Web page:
The trained Resnet50 correctly identified the teams of 27 out of 36 images. Interestingly, there were no predictions of MovieStar or Sky. This could be partly due to the underrepresentation of MovieStar in the training set. Froome was mistaken for AG2R and Astana, in column 7, rows 2 and 3. In the first image, his 2018 Sky kit was quite similar to Bardet’s to the left and in the second image the sky did appear to be Astana blue! It is not entirely obvious why Nibali was mistaken for Sunweb and Astana, in the top and bottom rows. However, the huge majority of predictions were correct. An overall  success rate of 75% based on an afternoon’s work was pretty amazing.

The results could certainly be improved by cleaning up the training data, but this raises an intriguing question about the efficacy of artificial intelligence. Taking a step back, I used Bing’s algorithms to find images of cycling teams in order to train an algorithm to identify cycling teams. In effect, I was training my network to reverse-engineer Bing’s search algorithm, rather than my actual objective of identifying cycling teams. If an Internet search for FDJ pulls up an image of Wilco Kelderman, my network would be inclined to suggest that he rides for the French team.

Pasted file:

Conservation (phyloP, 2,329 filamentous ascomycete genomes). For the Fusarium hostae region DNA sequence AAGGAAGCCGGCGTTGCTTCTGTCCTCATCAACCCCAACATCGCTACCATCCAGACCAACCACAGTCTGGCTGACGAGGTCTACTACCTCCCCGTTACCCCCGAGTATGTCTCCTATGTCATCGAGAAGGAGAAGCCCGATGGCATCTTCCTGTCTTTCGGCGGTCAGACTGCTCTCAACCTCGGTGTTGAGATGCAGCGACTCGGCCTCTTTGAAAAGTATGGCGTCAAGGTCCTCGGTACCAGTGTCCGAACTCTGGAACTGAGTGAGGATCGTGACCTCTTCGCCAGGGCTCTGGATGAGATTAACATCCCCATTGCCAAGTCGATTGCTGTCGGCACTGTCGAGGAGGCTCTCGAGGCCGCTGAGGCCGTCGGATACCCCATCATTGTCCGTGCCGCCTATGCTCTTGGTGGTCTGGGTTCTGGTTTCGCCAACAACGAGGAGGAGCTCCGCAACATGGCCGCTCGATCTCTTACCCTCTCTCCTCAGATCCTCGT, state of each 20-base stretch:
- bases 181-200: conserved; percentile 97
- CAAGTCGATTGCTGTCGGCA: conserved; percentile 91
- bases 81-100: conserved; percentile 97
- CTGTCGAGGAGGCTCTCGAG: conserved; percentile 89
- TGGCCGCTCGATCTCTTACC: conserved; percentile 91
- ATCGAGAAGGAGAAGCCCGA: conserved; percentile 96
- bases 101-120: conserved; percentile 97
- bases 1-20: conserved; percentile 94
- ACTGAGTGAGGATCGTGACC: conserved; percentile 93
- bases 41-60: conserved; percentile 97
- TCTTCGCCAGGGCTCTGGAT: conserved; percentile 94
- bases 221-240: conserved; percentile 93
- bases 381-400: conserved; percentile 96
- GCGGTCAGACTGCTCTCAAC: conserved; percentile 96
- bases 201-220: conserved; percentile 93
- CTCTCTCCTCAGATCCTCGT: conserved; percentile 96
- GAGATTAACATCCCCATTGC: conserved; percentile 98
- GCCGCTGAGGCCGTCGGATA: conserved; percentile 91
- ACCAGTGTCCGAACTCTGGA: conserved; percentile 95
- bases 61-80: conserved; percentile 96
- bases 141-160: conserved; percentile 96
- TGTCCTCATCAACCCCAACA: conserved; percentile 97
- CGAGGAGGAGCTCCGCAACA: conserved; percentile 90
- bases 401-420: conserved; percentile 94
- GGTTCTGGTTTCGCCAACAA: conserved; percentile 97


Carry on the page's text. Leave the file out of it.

In conclusion, for this particular approach to reach or exceed human performance, expert human input is required to provide a reliable training set. This is why this experiment achieved 75%, whereas the top submissions on the dog breeds leaderboard show near perfect performance.

Ranking Top Pro Cyclists for 2017